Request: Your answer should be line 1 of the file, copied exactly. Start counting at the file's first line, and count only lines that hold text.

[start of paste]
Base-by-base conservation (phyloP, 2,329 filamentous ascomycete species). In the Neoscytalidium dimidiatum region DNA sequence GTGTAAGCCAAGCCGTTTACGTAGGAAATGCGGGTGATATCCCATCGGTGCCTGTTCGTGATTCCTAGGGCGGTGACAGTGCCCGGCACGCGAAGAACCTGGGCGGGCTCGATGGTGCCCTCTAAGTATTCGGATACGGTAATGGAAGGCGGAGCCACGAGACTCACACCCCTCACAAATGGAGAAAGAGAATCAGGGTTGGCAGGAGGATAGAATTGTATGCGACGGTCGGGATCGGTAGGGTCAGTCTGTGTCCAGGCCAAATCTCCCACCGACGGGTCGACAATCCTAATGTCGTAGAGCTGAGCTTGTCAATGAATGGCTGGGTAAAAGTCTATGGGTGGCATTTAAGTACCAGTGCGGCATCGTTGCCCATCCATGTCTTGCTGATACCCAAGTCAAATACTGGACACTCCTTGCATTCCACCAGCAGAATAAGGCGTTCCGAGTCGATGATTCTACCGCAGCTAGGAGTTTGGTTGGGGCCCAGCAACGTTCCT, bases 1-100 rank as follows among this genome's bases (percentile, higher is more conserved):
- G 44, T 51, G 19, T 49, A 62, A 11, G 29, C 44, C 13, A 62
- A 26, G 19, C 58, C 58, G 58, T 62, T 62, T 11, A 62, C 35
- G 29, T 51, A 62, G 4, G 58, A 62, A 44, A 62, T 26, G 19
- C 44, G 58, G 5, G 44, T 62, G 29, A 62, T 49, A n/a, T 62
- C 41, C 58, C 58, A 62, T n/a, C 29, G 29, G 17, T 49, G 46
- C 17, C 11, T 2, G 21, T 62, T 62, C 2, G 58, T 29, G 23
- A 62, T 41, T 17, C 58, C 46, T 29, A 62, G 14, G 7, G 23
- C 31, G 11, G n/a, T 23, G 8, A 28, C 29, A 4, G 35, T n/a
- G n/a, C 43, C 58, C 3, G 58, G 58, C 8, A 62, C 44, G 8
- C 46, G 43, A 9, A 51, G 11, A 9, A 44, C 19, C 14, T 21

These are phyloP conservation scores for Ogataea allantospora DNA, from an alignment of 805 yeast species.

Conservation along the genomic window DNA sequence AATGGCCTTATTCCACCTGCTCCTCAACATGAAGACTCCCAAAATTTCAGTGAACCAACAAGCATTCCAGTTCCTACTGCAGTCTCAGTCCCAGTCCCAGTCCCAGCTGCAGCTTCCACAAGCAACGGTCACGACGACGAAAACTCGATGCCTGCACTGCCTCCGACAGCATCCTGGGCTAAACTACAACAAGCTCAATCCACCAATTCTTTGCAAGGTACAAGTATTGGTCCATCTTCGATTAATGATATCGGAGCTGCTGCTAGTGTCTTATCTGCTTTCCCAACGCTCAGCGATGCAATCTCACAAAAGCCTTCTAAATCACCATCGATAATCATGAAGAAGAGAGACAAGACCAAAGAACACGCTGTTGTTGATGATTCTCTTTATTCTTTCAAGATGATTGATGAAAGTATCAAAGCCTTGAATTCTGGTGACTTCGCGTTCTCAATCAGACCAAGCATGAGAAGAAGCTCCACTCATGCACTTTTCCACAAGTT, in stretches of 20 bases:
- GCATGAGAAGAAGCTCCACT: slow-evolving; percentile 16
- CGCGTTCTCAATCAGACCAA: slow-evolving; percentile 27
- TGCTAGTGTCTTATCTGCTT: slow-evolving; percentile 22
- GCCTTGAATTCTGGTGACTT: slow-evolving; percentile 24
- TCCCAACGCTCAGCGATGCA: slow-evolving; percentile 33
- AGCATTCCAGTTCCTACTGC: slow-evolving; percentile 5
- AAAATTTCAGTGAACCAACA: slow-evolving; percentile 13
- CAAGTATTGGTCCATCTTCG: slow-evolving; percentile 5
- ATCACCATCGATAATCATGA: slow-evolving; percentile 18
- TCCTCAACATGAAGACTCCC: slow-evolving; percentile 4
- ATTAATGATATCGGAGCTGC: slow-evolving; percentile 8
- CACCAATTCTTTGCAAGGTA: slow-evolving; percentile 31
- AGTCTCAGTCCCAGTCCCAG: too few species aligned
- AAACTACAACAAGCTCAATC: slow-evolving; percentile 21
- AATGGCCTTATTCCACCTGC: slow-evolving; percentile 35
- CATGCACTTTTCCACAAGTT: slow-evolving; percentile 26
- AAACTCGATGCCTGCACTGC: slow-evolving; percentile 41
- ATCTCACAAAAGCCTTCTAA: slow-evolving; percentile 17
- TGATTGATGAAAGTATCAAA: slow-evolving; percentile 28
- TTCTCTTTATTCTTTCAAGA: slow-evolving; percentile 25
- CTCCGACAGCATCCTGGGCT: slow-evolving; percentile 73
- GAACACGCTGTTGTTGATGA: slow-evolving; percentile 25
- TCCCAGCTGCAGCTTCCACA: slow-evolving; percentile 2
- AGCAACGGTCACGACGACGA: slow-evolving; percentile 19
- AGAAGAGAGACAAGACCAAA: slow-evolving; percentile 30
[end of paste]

Base-by-base conservation (phyloP, 2,329 filamentous ascomycete species). In the Neoscytalidium dimidiatum region DNA sequence GTGTAAGCCAAGCCGTTTACGTAGGAAATGCGGGTGATATCCCATCGGTGCCTGTTCGTGATTCCTAGGGCGGTGACAGTGCCCGGCACGCGAAGAACCTGGGCGGGCTCGATGGTGCCCTCTAAGTATTCGGATACGGTAATGGAAGGCGGAGCCACGAGACTCACACCCCTCACAAATGGAGAAAGAGAATCAGGGTTGGCAGGAGGATAGAATTGTATGCGACGGTCGGGATCGGTAGGGTCAGTCTGTGTCCAGGCCAAATCTCCCACCGACGGGTCGACAATCCTAATGTCGTAGAGCTGAGCTTGTCAATGAATGGCTGGGTAAAAGTCTATGGGTGGCATTTAAGTACCAGTGCGGCATCGTTGCCCATCCATGTCTTGCTGATACCCAAGTCAAATACTGGACACTCCTTGCATTCCACCAGCAGAATAAGGCGTTCCGAGTCGATGATTCTACCGCAGCTAGGAGTTTGGTTGGGGCCCAGCAACGTTCCT, bases 1-100 rank as follows among this genome's bases (percentile, higher is more conserved):